Ah, AFF: that gilded door through which the rest of your skydiving career lies resplendent in wait for you. What happens after AFF is everything else in skydiving, so working your way through the challenge of the program is the first step of the rest of your skydiving life. As skydivers, we like to get procedural and break this down by license, so here’s a little preview of what to expect:
After you graduate from AFF and jump a total of 25 times, you’ll be eligible to apply for the USPA’s skydiving A license. This, the first license you’ll hold as a new skydiver, proves that you’ve completed your training, learned about the equipment, mastered your emergency procedures, demonstrated that you can freefall safely and stably and have been professionally cleared to jump without supervision. It’s super-exciting to get the license–and there’s even a fun and wacky skydiving tradition associated with it–so you can expect the day you pass that landmark to be an awesome day indeed.
Once you’ve logged no less than fifty skydives, you’re eligible to apply for the USPA’s B license. As a B license skydiver, you will have proven that you rock an entry-level mastery in jumping both by yourself and with others in a group. Earning a B License requires proving that you can execute reasonably accurate landings, do some reasonably fancy turns and maneuvers in the sky, contribute to the planning and execution of group skydives and answer some tough questions on a written exam.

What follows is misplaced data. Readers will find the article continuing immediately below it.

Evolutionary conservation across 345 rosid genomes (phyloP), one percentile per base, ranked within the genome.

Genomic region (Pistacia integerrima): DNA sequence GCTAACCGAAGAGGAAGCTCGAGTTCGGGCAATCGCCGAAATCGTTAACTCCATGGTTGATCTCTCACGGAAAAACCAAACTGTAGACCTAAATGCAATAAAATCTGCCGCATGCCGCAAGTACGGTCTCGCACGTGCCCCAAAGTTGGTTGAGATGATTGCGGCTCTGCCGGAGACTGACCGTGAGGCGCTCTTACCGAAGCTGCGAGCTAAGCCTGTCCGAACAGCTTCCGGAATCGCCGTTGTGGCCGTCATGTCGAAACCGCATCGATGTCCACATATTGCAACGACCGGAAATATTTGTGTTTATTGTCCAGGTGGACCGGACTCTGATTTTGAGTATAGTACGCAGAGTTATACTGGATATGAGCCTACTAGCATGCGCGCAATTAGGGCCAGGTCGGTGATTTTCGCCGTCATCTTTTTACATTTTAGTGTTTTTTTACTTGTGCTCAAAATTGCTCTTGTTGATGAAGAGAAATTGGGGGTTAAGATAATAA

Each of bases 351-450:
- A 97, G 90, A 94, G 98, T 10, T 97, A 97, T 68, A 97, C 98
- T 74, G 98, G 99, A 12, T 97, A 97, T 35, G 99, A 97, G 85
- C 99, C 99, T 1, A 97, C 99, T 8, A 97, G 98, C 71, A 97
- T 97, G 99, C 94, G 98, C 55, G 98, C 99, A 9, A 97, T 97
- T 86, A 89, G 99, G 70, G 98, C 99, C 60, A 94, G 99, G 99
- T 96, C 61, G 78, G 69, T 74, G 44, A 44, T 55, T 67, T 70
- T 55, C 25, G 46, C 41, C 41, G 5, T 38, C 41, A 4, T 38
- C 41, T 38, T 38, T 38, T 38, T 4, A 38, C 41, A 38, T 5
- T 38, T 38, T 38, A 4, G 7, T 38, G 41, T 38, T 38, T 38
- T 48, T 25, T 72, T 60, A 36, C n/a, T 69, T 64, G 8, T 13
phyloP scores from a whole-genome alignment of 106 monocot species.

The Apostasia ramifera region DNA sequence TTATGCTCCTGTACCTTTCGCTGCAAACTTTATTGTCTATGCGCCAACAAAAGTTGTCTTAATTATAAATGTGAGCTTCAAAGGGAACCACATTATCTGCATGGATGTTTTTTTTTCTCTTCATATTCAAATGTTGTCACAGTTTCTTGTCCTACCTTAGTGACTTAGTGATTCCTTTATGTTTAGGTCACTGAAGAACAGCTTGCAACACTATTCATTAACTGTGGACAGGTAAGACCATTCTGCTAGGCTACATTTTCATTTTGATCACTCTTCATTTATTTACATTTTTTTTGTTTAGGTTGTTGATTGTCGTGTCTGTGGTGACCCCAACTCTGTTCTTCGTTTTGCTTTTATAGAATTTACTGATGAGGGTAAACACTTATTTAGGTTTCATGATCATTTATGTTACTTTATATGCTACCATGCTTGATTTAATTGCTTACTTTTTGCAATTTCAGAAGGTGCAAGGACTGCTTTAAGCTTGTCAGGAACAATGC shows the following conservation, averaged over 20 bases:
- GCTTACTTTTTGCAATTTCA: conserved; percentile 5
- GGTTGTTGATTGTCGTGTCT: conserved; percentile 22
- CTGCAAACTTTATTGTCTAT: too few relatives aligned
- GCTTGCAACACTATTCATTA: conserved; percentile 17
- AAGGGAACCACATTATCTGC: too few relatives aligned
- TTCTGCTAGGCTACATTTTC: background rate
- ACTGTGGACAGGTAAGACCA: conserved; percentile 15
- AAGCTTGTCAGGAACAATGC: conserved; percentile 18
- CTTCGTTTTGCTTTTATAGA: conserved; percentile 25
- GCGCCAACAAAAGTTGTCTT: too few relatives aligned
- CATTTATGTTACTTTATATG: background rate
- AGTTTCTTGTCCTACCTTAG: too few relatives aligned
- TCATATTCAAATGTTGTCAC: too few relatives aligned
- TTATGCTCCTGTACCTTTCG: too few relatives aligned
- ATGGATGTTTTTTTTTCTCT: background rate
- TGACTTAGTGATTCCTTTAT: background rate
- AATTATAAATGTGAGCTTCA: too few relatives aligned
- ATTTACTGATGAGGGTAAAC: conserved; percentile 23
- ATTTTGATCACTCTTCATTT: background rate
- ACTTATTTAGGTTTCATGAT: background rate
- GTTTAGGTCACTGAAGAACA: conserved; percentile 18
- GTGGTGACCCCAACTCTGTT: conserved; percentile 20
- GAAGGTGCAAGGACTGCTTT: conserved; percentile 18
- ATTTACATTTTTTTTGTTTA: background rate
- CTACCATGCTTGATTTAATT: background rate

Bonus: A USPA B license skydiver can start working toward helping others enter the sport. You can apply for a USPA skydiving coach rating, once you’ve completed 100 jumps!
Now you’re kicking it up a notch. Your USPA C license allows you to do all of the things you can do as an A or B license-holder, plus start to work toward an actual skydiving instructor rating. To earn the license, you’ll have your work cut out for you: You’ll have to have completed 200 jumps (and proven that you’ve been in freefall for at least 60 minutes!), have landed within just seven feet of a target on 25 jumps, have demonstrated some fancy freefall moves to a qualified instructor and have passed a written test.
Here it is, folks: The highest license level you can earn from the USPA. You’ll only be eligible for it after you’ve logged a whopping five hundred jumps, which catalogs a wide range of proven skills and in-the-sky experience. The depth and breadth of knowledge accrued by a D-licensed jumper allow him or her to proceed to the highest-level ratings offered by the USPA: the demonstration jump rating and the tandem instructor rating, both of which carry a significant weight of responsibility.
To put it simply: After AFF, the entire sky is waiting for you. Don’t disappoint it! Book your course today and let’s get you started working your way down the challenging road towards mastery.